Lord Harris: Ministers must introduce alert technology to keep the public safe
During a terrorist incident, relying on social media feeds is not enough. It is essential that civic agencies are able to provide swift, authoritative information, says Lord Harris
Where were you at 1.00pm on 18 September 2013? If you happened to be in Easingwold in North Yorkshire and had a suitable mobile phone handset, you would have received an alert on the home screen of your phone saying “North Yorks UKAlertTest. No Action Required”. Similarly, if you were in Glasgow on 3rd October 2013 at 2.00pm or in Leiston in Suffolk on 20th November 2013, you might well have received similar text messages.
These were all part of a Cabinet Office project on mobile alert systems for use in an emergency. The report of the trials concluded that: “emergency responders are still very keen to see the implementation of a national mobile alert system. Views from members of the public also suggest that the vast majority of people (85%) felt that a mobile alert system was a good idea …. it would be an effective way of getting people to take specific protective action during an emergency”.
The report recommended further trials, but three years later when I produced my review for the Mayor on “London’s Preparedness to Respond to a Major Terrorist Incident” it was not clear what further work, if any, had been done to take this forward.
Therefore, I have tabled an Oral Question in the House of Lords to ask the government when they will authorise the use of public alert technology for mobile phone systems for use by the police and emergency services in the event of a terrorist incident.
Social media already plays a huge role in the event of a terrorist incident or indeed any other emergency. Sometimes, of course, the result is that misinformation is spread, as members of the public caught up in an event and the media try to make sense of what may be a very confusing situation. Twice at the end of last year, this led to panic and stampedes in Oxford Street as people responded to erroneous reports that gunshots had been fired. Usually, this is not deliberate, but there have been instances where malicious and provocative rumours have been propagated and disseminated.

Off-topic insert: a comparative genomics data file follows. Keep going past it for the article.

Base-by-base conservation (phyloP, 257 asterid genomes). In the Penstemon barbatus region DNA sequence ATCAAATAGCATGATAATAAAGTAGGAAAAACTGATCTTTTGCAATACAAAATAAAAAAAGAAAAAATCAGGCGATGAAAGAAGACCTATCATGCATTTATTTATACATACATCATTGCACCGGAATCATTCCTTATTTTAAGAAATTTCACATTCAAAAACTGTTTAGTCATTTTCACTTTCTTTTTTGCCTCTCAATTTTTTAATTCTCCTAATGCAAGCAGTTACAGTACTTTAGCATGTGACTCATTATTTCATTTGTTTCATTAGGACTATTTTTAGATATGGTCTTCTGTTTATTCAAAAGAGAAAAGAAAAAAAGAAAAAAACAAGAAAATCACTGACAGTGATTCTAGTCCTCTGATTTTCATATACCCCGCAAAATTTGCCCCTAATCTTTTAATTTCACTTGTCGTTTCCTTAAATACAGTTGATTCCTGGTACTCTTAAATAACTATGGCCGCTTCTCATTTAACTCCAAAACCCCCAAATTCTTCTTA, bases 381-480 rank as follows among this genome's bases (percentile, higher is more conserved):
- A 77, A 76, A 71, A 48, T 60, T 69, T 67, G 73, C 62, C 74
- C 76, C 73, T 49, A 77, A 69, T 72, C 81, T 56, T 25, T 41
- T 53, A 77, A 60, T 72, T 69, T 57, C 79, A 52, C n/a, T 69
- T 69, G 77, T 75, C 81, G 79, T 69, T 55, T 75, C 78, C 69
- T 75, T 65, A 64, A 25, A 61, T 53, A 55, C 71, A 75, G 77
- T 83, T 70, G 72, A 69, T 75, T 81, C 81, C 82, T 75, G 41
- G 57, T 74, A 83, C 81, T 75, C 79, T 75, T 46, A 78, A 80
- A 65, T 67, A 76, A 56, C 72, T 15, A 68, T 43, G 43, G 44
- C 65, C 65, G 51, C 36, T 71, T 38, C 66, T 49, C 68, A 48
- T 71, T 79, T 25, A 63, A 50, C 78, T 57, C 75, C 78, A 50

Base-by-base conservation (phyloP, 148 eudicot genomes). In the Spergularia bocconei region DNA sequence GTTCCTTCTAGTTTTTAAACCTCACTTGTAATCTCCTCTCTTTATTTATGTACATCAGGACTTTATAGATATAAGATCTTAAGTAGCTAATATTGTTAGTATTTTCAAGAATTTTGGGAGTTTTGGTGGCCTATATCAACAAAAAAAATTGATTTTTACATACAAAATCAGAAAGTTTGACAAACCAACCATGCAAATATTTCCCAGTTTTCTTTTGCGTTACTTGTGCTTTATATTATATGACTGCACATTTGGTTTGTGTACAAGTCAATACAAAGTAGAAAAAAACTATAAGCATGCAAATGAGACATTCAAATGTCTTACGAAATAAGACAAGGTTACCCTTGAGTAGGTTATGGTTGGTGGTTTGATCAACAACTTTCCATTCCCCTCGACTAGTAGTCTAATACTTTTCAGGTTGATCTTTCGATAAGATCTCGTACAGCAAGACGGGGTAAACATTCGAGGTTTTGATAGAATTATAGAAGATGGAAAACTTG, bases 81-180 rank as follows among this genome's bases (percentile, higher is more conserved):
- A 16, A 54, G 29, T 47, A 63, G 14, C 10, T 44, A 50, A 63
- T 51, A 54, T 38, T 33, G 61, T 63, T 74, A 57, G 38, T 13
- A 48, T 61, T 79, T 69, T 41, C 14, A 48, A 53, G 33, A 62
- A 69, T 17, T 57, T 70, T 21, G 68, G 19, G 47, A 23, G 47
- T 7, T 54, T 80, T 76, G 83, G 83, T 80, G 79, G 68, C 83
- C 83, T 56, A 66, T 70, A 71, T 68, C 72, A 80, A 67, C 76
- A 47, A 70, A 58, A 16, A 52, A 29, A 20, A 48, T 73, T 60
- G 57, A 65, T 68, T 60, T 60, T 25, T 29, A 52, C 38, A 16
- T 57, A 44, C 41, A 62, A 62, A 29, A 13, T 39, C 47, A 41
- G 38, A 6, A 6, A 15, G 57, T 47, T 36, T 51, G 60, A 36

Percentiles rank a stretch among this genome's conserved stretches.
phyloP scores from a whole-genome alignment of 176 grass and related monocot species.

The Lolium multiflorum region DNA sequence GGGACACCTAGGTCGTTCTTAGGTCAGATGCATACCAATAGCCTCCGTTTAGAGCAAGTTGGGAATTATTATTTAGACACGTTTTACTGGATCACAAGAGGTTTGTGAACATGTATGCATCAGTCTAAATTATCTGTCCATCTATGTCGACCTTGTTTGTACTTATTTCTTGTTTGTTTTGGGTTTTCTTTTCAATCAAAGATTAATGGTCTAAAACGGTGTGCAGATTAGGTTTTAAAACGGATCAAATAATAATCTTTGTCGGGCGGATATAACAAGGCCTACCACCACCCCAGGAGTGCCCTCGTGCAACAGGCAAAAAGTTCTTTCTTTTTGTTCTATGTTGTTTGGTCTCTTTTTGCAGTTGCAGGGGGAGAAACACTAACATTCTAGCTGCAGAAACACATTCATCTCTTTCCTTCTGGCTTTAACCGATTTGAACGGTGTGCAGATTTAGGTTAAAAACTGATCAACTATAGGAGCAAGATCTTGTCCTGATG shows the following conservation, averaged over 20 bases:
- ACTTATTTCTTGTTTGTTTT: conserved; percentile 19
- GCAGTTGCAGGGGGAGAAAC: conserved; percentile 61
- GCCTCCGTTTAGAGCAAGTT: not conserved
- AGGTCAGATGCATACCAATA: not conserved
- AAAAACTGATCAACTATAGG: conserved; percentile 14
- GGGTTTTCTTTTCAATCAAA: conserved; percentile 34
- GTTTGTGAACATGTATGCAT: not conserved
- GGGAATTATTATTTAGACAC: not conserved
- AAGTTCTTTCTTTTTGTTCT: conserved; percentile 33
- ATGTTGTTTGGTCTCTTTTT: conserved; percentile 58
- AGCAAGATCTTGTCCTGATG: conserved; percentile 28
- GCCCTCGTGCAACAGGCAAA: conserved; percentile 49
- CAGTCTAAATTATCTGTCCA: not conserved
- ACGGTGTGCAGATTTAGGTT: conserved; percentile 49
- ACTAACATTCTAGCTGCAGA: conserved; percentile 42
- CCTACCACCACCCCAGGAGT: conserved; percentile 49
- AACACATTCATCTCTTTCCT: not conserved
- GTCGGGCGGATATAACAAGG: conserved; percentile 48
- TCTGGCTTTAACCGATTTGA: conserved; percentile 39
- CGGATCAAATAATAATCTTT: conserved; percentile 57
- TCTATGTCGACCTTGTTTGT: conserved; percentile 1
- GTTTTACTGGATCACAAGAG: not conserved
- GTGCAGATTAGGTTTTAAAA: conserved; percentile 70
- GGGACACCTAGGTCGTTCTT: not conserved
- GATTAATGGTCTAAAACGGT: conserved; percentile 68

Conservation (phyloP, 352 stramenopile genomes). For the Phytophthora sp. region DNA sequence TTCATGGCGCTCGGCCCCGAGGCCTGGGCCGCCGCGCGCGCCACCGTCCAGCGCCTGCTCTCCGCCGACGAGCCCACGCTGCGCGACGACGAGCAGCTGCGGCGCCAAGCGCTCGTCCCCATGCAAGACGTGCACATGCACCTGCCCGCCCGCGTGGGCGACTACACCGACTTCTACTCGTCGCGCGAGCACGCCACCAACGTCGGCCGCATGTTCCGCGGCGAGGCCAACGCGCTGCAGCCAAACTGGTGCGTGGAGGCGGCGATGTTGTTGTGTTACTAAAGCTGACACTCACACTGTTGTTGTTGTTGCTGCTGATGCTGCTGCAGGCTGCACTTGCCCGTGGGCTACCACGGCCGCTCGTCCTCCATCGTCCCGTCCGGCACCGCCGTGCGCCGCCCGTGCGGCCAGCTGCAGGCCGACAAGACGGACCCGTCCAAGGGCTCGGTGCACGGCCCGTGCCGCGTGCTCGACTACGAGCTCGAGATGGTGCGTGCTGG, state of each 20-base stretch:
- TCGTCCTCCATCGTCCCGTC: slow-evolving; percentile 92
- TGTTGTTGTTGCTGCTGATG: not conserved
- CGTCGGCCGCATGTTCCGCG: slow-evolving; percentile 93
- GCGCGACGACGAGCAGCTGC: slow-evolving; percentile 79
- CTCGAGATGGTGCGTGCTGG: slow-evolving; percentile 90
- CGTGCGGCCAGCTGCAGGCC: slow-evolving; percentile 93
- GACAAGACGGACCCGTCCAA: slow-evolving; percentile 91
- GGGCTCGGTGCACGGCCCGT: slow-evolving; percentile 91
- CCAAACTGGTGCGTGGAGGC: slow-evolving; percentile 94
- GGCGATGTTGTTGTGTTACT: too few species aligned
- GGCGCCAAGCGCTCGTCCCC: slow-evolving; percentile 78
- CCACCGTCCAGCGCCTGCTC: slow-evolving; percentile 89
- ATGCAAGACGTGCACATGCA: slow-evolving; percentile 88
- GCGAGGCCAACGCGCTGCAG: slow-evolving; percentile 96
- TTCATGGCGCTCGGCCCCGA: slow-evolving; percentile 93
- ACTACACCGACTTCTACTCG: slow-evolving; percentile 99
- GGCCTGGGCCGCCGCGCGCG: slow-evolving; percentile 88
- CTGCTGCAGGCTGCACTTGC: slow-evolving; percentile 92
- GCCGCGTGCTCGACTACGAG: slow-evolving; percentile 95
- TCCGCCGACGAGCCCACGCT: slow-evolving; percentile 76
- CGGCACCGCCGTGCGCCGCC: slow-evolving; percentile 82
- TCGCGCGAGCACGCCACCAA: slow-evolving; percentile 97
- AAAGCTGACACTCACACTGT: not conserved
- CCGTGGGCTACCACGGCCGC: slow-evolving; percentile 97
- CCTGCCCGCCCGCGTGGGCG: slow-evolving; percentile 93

It is essential that civic agencies are able to provide a swift, authoritative voice during such events. That should include rebutting misinformation and ensuring the media is fed with regular information to relay to the public themselves.
During my Preparedness review, I was encouraged by the way in which the police and other emergency services were ready to use their official Twitter accounts to put out clear information in a speedy and timely fashion. We saw them do this in the last year during the various dreadful terrorist attacks (and also during the false alarms in November and December).
However, relying on social media feeds is not enough. Many people do not look at Twitter or other social media on a continuous basis. However, an alert direct to your mobile phone’s home screen associated with a distinctive tone and vibration would rapidly reach most people in an affected area. This could be targeted to all mobile phones in particular cell sites (without compromising personal privacy).
The alerts could warn people to avoid a particular area, provide reassurance that the police and emergency services were on the scene and perhaps proffer more specific advice.
As the Cabinet Office pilots showed the technology is there. It is already in use in Australia (since 2009), in the United States (in use regularly since 2012), in the Netherlands (again since 2012) and elsewhere. I understand that sophisticated refinements are possible with more detailed messages being directed to security officers and those who have a responsibility to help the public.
There is really no excuse for further delay.
Lord Harris is chair of the Labour Peers and a member of the Joint Committee on the National Security Strategy. His Question is on Monday 16 April
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